The merchant (2)

Merchant

InterestEng.illustration

ONCE there was a merchant who could sell anything! He lived to sell things and make money and he was very good at it. He could make people believe that an ordinary beet would give them long life. People would pay him anything for such a beet! He could sell an old bucket for more money than a new one by telling people that the bucket would make water put in it turn sweet. Once he even sold a frog by telling a woman it would turn into a servant if you kissed it.

     So the merchant got very rich selling people things that were very ordinary because he made them believe people were very special things. People, he found, were very easy to deceive with clever words. He traveled all over his country and to far off lands thinking of ways to sell more and more things.

     One day, when the merchant was on his way home, he sat down under a tree to rest.  After resting and having something to eat, he went on his way. After walking some time, he realized that he lost his purse full of gold coins! He hurried back to the tree where he sat down to rest and saw a stranger sitting there. 

      The merchant said to the stranger, “Did you find anything under the tree?”

      The stranger said, “Why do you ask? Did you lose something?”

      The merchant said, “Yes, I lost my purse.”

      “How much money was in the purse,” asked the stranger.

      “One hundred gold coins,” said the merchant.

      “Ah! How wonderful! I found the purse and now I’ve found the man it belongs to.”  The stranger quickly gave the merchant his purse with all the money in it.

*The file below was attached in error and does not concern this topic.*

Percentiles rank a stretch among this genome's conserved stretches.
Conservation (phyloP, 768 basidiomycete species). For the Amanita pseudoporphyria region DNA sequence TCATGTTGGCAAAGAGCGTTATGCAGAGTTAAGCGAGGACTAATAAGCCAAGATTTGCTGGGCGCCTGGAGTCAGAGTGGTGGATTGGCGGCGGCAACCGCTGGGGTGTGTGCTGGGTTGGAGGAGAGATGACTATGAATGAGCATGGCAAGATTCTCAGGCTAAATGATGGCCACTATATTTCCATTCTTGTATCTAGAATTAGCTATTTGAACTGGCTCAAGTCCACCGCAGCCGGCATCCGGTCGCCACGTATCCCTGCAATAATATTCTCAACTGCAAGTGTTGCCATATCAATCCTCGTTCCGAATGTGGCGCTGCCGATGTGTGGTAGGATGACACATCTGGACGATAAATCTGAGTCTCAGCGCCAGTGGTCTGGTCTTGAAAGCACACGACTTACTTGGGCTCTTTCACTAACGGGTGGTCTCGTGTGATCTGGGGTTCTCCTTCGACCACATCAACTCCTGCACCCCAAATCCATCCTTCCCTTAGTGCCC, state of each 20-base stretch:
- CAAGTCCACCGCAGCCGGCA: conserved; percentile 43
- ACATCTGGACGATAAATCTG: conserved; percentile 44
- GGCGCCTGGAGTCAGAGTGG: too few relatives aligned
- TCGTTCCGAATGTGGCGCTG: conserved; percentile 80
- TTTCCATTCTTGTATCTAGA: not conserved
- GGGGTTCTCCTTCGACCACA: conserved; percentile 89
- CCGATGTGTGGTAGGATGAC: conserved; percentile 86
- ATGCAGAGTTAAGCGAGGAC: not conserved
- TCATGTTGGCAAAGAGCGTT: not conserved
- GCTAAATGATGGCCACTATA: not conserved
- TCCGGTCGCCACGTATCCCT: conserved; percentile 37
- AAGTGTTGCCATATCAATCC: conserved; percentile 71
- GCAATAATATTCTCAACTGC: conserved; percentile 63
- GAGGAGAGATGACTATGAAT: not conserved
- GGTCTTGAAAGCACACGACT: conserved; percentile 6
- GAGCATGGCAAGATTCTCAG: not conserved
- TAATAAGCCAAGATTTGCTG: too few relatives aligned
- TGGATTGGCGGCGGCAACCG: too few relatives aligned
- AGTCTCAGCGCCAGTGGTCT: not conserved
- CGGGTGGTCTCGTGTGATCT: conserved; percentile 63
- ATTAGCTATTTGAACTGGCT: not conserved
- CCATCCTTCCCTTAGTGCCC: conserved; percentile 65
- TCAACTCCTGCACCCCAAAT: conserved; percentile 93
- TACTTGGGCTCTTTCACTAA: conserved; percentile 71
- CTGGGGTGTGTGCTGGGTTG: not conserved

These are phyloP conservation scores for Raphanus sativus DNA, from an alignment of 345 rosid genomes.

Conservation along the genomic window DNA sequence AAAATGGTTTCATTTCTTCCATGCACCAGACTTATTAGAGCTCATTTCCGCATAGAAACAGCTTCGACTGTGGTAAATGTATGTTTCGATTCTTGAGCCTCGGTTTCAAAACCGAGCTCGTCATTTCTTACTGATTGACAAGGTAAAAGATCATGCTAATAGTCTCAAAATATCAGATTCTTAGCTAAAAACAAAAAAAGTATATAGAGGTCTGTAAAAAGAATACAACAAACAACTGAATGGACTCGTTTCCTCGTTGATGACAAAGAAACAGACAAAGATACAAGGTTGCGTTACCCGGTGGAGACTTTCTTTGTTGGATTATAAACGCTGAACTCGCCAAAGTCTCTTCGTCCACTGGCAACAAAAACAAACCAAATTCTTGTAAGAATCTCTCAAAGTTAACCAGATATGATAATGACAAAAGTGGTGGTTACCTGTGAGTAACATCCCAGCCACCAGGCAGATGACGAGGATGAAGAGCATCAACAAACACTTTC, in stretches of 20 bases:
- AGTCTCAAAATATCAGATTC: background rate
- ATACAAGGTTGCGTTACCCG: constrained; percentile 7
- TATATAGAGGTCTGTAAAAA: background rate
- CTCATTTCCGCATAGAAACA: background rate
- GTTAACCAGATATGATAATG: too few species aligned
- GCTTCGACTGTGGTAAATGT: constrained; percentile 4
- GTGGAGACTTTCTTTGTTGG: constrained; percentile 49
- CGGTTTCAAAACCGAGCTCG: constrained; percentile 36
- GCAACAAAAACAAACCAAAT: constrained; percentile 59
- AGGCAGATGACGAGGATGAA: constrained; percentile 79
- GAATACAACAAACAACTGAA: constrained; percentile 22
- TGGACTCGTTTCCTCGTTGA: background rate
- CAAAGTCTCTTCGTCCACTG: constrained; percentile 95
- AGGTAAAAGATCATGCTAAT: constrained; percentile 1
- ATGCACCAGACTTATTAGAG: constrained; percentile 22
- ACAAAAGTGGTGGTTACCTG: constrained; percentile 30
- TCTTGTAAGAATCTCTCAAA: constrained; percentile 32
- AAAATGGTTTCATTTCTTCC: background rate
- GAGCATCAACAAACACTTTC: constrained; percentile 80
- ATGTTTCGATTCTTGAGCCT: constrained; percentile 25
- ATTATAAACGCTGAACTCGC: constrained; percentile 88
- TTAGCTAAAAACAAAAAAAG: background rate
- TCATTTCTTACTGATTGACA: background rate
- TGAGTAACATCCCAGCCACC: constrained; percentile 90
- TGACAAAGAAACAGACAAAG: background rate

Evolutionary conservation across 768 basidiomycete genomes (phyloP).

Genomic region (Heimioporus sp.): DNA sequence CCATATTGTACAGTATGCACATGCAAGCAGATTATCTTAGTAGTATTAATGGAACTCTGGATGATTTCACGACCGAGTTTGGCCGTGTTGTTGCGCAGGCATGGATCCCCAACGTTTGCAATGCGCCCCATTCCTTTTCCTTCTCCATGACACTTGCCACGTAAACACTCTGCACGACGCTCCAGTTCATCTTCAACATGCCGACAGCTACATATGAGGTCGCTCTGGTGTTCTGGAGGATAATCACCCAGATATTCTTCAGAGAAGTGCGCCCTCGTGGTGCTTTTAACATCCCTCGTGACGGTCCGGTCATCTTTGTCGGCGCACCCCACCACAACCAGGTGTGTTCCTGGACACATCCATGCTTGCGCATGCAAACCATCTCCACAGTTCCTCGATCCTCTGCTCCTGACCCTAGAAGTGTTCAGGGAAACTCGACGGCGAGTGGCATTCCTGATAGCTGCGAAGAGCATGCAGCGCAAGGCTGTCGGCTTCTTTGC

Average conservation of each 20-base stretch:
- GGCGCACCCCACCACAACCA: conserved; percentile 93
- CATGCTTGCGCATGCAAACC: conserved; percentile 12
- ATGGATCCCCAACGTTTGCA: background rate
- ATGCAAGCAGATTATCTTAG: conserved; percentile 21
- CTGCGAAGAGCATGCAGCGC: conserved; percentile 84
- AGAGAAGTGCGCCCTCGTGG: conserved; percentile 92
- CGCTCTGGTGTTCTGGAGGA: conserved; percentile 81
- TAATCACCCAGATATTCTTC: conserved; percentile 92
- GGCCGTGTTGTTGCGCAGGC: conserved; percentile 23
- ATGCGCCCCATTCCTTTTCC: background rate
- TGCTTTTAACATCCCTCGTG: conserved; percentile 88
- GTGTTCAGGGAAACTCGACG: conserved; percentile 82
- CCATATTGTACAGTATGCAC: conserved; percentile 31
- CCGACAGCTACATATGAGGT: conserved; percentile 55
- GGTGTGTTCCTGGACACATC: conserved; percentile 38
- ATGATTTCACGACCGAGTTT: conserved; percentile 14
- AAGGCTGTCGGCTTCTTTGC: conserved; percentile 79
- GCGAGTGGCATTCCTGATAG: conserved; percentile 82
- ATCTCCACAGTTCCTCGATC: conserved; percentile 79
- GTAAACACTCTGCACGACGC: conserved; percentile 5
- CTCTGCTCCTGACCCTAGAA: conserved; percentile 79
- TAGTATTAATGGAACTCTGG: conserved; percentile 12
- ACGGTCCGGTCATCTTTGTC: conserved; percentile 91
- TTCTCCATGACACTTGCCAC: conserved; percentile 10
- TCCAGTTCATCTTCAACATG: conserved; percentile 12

The merchant thanked the stranger and was about to leave when he got an idea. He thought, “This man is so simple, I can trick him into giving me more money!”  So the merchant said to the stranger, “I just remembered that I sold some valuable rugs yesterday, so there were 200 gold coins in the purse, not 100!”

      The stranger was very upset and said, “No, sir, there were not 200 coins, only 100. I did not take one coin from your purse.”

      The merchant became very angry and told the stranger he was going to report him to the king’s royal court and have him put in prison for robbing him.

     The day came for the two men to appear at the king’s royal court. Now the king was a very just and fair king and hated dishonesty. So before the day the two men came to court, the king sent for his royal spies to learn what they knew about the stranger and the merchant. Of course, the king learned that the merchant made his living by tricking people.

     When the two men came before the king, the king said, “Who wants to speak first!”

      The merchant quickly said, “I want to speak first! My king, I lost my purse with 200 gold coins. This man found my purse and gave it back to me, but there were only 100 gold coins in it. He robbed me of 100 coins. He should be put in prison or pay me 100 gold coins!”

     Next the king asked the stranger, “How much was in the purse you found?” The stranger calmly said, “One hundred coins, my king. That is the honest truth.” 

     The king then took his time thinking and finally said to the merchant, “Well, that means it wasn’t your purse. And if that is the case, the one hundred coins belong to the person who found them.” 

     The merchant wasn’t able to change the king’s decision and ended up losing all his gold coins.  The stranger thanked the king and the merchant went away in shame for he knew he would never again be able to trick people.

 ©InterestEng. July 2013 - July 2021 §  The stories in the magazine portion of the site are written by English language learners. Stories are corrected by a native English speaker.  § Photos are staff photos or used with permission.  §  To contact us:  go.gently.on@gmail.com